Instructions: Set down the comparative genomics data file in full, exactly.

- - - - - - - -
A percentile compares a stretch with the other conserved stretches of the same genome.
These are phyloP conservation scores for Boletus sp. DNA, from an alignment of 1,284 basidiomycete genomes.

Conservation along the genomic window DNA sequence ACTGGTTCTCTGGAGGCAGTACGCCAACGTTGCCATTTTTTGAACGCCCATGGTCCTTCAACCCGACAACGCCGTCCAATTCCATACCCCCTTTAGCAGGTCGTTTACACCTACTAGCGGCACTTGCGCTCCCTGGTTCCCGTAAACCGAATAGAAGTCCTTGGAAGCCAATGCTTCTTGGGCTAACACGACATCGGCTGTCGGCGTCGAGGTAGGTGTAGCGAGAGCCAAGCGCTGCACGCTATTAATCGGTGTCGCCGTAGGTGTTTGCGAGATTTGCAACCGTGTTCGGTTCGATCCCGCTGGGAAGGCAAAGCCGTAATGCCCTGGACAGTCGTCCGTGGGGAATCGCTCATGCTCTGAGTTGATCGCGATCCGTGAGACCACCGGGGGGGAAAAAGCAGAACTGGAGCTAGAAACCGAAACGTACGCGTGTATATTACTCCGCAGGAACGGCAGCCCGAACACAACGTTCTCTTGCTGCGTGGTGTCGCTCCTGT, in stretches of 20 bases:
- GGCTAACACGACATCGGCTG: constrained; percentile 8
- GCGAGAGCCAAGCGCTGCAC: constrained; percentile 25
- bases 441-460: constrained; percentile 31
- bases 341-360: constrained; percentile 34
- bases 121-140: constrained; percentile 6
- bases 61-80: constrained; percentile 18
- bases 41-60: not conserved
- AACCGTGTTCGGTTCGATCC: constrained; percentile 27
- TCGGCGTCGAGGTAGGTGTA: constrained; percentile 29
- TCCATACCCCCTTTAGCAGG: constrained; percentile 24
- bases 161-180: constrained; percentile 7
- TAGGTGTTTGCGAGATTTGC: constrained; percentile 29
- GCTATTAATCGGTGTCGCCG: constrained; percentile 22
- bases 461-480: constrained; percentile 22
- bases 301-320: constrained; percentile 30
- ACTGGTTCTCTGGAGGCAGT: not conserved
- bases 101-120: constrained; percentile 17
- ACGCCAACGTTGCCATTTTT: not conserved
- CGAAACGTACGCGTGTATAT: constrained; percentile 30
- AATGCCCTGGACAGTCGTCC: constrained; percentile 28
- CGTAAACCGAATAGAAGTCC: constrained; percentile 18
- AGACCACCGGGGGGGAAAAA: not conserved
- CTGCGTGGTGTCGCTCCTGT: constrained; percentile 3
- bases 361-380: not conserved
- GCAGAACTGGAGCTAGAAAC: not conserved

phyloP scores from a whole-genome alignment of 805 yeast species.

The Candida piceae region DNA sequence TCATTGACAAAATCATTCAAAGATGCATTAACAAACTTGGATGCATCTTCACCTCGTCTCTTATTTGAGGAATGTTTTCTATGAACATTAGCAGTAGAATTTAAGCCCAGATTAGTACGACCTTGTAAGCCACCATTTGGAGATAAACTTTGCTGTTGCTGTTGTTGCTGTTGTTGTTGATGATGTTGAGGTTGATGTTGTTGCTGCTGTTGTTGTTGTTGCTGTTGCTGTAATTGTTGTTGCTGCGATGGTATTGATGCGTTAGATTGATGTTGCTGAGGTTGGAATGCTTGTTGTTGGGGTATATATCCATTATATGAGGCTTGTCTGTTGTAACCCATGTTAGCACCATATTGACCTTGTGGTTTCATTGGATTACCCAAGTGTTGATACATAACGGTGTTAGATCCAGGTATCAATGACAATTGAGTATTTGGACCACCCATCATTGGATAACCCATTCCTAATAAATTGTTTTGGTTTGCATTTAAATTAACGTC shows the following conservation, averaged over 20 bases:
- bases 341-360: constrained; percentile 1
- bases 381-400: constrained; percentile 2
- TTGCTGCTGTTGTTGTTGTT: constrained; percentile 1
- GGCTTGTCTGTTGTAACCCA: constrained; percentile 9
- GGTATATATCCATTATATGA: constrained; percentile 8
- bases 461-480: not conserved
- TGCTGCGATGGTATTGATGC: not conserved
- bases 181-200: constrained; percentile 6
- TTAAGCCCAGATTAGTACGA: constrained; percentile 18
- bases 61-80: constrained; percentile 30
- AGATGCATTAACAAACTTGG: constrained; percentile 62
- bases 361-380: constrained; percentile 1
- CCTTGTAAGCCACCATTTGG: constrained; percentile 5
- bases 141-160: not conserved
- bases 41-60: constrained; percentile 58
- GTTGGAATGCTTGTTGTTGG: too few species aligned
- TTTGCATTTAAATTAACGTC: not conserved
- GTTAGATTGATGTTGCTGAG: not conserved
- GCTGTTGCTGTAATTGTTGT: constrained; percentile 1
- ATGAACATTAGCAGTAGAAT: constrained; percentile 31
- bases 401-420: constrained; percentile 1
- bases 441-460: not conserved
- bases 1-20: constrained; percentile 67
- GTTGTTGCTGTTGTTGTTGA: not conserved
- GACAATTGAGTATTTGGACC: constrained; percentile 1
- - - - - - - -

A percentile compares a stretch with the other conserved stretches of the same genome.
These are phyloP conservation scores for Boletus sp. DNA, from an alignment of 1,284 basidiomycete genomes.

Conservation along the genomic window DNA sequence ACTGGTTCTCTGGAGGCAGTACGCCAACGTTGCCATTTTTTGAACGCCCATGGTCCTTCAACCCGACAACGCCGTCCAATTCCATACCCCCTTTAGCAGGTCGTTTACACCTACTAGCGGCACTTGCGCTCCCTGGTTCCCGTAAACCGAATAGAAGTCCTTGGAAGCCAATGCTTCTTGGGCTAACACGACATCGGCTGTCGGCGTCGAGGTAGGTGTAGCGAGAGCCAAGCGCTGCACGCTATTAATCGGTGTCGCCGTAGGTGTTTGCGAGATTTGCAACCGTGTTCGGTTCGATCCCGCTGGGAAGGCAAAGCCGTAATGCCCTGGACAGTCGTCCGTGGGGAATCGCTCATGCTCTGAGTTGATCGCGATCCGTGAGACCACCGGGGGGGAAAAAGCAGAACTGGAGCTAGAAACCGAAACGTACGCGTGTATATTACTCCGCAGGAACGGCAGCCCGAACACAACGTTCTCTTGCTGCGTGGTGTCGCTCCTGT, in stretches of 20 bases:
- GGCTAACACGACATCGGCTG: constrained; percentile 8
- GCGAGAGCCAAGCGCTGCAC: constrained; percentile 25
- bases 441-460: constrained; percentile 31
- bases 341-360: constrained; percentile 34
- bases 121-140: constrained; percentile 6
- bases 61-80: constrained; percentile 18
- bases 41-60: not conserved
- AACCGTGTTCGGTTCGATCC: constrained; percentile 27
- TCGGCGTCGAGGTAGGTGTA: constrained; percentile 29
- TCCATACCCCCTTTAGCAGG: constrained; percentile 24
- bases 161-180: constrained; percentile 7
- TAGGTGTTTGCGAGATTTGC: constrained; percentile 29
- GCTATTAATCGGTGTCGCCG: constrained; percentile 22
- bases 461-480: constrained; percentile 22
- bases 301-320: constrained; percentile 30
- ACTGGTTCTCTGGAGGCAGT: not conserved
- bases 101-120: constrained; percentile 17
- ACGCCAACGTTGCCATTTTT: not conserved
- CGAAACGTACGCGTGTATAT: constrained; percentile 30
- AATGCCCTGGACAGTCGTCC: constrained; percentile 28
- CGTAAACCGAATAGAAGTCC: constrained; percentile 18
- AGACCACCGGGGGGGAAAAA: not conserved
- CTGCGTGGTGTCGCTCCTGT: constrained; percentile 3
- bases 361-380: not conserved
- GCAGAACTGGAGCTAGAAAC: not conserved

phyloP scores from a whole-genome alignment of 805 yeast species.

The Candida piceae region DNA sequence TCATTGACAAAATCATTCAAAGATGCATTAACAAACTTGGATGCATCTTCACCTCGTCTCTTATTTGAGGAATGTTTTCTATGAACATTAGCAGTAGAATTTAAGCCCAGATTAGTACGACCTTGTAAGCCACCATTTGGAGATAAACTTTGCTGTTGCTGTTGTTGCTGTTGTTGTTGATGATGTTGAGGTTGATGTTGTTGCTGCTGTTGTTGTTGTTGCTGTTGCTGTAATTGTTGTTGCTGCGATGGTATTGATGCGTTAGATTGATGTTGCTGAGGTTGGAATGCTTGTTGTTGGGGTATATATCCATTATATGAGGCTTGTCTGTTGTAACCCATGTTAGCACCATATTGACCTTGTGGTTTCATTGGATTACCCAAGTGTTGATACATAACGGTGTTAGATCCAGGTATCAATGACAATTGAGTATTTGGACCACCCATCATTGGATAACCCATTCCTAATAAATTGTTTTGGTTTGCATTTAAATTAACGTC shows the following conservation, averaged over 20 bases:
- bases 341-360: constrained; percentile 1
- bases 381-400: constrained; percentile 2
- TTGCTGCTGTTGTTGTTGTT: constrained; percentile 1
- GGCTTGTCTGTTGTAACCCA: constrained; percentile 9
- GGTATATATCCATTATATGA: constrained; percentile 8
- bases 461-480: not conserved
- TGCTGCGATGGTATTGATGC: not conserved
- bases 181-200: constrained; percentile 6
- TTAAGCCCAGATTAGTACGA: constrained; percentile 18
- bases 61-80: constrained; percentile 30
- AGATGCATTAACAAACTTGG: constrained; percentile 62
- bases 361-380: constrained; percentile 1
- CCTTGTAAGCCACCATTTGG: constrained; percentile 5
- bases 141-160: not conserved
- bases 41-60: constrained; percentile 58
- GTTGGAATGCTTGTTGTTGG: too few species aligned
- TTTGCATTTAAATTAACGTC: not conserved
- GTTAGATTGATGTTGCTGAG: not conserved
- GCTGTTGCTGTAATTGTTGT: constrained; percentile 1
- ATGAACATTAGCAGTAGAAT: constrained; percentile 31
- bases 401-420: constrained; percentile 1
- bases 441-460: not conserved
- bases 1-20: constrained; percentile 67
- GTTGTTGCTGTTGTTGTTGA: not conserved
- GACAATTGAGTATTTGGACC: constrained; percentile 1